3. A doula (professional birth assistant) can add many positive benefits to the birth experience. Studies show the presence of a doula decreases the overall cesarean rate by 50%, the length of labor by 25%, the use of oxytocin by 40% and requests for an epidural by 60%.6
  4. Remaining upright during birth opens the pelvic bone, keeps pressure off the mother’s aorta providing better oxygen flow to the baby, and works with gravity making each contraction more efficient.7
  5. Unless life-saving measures are necessary, procedures after birth should be delayed, allowing for immediate, uninterrupted skin-to-skin time for the first hour of life. Immediate skin-to-skin helps the baby regulate breathing, heart rate, and body temperature. It also is the best start possible for the breastfeeding relationship.8 All necessary procedures such as vitals and general monitoring can occur while the baby remains skin-to-skin. All other procedures should be delayed including cord clamping,9 bathing,10 weighing, measuring, vaccines, drops, etc.

 

At first I thought it seemed simple. We had a hospital midwife provider already. She seemed natural minded and encouraged writing a birth plan. We hired a doula. We would plan for a natural, unmedicated birth in a hospital setting just in case we needed quick access to medical care. But then truths of the hospital started to seep into our plan.

In a conversation about our birth plan I requested minimal interventions and only when medically warranted. Our provider agreed. Then I asked about their food and drink policy, knowing that there is no evidence to support withholding food.11 She said they would provide water, ice chips, Popsicles and jello. I asked if I could eat any solids. Her answer did not align with evidence based care, saying they really prefer you not eat and would not supply it but if you bring food from home in a cooler they couldn’t stop anyone from eating it. I told her access to food (if I even desired it) and drinks were important to me as I didn’t want to dehydrate, weaken and need an IV. She explained that while I didn’t need to receive any fluids or medications unless necessary, I would be required to have a hep-lock line just in case. I knew that evidence did not support this as a necessity – it can lead to unwanted and unwarranted interventions due to ease of access, and in an emergency nurses are well trained to administer meds and insert a line as needed.12 I asked if I could choose not to have it. She responded that they would strongly encourage it upon admission but couldn’t force it into my arm if I refused.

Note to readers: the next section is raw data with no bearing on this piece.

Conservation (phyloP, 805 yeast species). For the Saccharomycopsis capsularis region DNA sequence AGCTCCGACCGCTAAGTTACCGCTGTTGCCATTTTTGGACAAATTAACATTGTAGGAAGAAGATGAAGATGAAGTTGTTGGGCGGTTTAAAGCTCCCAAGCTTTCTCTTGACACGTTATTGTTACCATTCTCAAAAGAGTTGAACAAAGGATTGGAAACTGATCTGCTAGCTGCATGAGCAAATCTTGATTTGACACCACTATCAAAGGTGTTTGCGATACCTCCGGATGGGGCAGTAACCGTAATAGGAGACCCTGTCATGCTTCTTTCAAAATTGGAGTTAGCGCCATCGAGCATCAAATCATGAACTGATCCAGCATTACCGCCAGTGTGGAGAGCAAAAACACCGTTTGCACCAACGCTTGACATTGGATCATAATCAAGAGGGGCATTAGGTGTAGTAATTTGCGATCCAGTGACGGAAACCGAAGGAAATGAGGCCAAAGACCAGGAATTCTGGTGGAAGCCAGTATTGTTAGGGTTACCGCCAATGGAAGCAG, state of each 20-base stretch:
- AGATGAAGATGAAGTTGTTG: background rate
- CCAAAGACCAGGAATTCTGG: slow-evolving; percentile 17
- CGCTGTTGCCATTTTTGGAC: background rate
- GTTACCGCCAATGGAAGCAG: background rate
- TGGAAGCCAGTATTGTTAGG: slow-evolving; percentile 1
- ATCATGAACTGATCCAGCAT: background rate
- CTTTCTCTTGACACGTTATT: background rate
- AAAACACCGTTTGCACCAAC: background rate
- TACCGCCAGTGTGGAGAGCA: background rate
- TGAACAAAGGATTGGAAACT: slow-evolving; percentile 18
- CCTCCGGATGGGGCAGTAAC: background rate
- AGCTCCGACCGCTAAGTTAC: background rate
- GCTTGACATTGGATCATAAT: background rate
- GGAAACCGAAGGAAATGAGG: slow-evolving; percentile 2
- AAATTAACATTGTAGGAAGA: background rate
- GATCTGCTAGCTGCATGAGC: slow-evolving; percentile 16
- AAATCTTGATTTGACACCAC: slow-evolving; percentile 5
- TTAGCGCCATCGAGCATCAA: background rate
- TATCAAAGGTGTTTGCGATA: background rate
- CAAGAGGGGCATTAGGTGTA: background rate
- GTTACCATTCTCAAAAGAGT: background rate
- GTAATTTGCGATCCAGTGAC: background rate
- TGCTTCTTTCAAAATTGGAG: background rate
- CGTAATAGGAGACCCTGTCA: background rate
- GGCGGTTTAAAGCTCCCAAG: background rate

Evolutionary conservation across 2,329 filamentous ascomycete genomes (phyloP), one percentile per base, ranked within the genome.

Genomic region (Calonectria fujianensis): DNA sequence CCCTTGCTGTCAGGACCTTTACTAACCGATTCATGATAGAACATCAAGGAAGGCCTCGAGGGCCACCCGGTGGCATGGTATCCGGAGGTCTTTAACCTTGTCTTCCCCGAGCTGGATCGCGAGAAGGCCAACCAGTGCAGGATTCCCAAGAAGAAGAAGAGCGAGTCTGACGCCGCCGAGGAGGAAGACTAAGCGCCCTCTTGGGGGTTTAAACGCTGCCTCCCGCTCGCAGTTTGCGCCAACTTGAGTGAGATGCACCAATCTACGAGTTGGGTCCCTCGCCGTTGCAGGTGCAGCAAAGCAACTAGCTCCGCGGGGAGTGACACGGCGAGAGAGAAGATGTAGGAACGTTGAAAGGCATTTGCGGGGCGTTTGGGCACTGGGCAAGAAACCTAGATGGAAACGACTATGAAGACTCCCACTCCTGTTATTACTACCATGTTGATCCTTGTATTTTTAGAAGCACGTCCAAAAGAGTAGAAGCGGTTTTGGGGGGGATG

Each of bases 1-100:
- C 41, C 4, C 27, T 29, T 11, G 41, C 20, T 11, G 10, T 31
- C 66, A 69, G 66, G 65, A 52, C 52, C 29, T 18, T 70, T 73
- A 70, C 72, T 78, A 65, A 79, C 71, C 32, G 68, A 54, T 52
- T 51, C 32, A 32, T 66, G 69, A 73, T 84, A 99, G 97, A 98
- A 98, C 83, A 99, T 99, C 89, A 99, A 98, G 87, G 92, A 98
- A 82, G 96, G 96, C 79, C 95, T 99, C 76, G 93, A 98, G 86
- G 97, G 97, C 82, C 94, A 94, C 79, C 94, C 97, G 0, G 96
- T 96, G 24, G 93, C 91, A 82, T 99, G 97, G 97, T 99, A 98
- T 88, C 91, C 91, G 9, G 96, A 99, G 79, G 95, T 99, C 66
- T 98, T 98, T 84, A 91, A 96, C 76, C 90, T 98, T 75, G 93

While seemingly minor interventions I knew these were important first steps in assessing how our hospital experience would be and it caused me to delve deeper. So we asked harder questions and received answers that were not supported by evidence based care.

  • Provided everything is still going well will you allow me 42 weeks before discussing induction?13 Well we will reassess and begin discussing it at 40 weeks because we don’t like you to go past 41 weeks.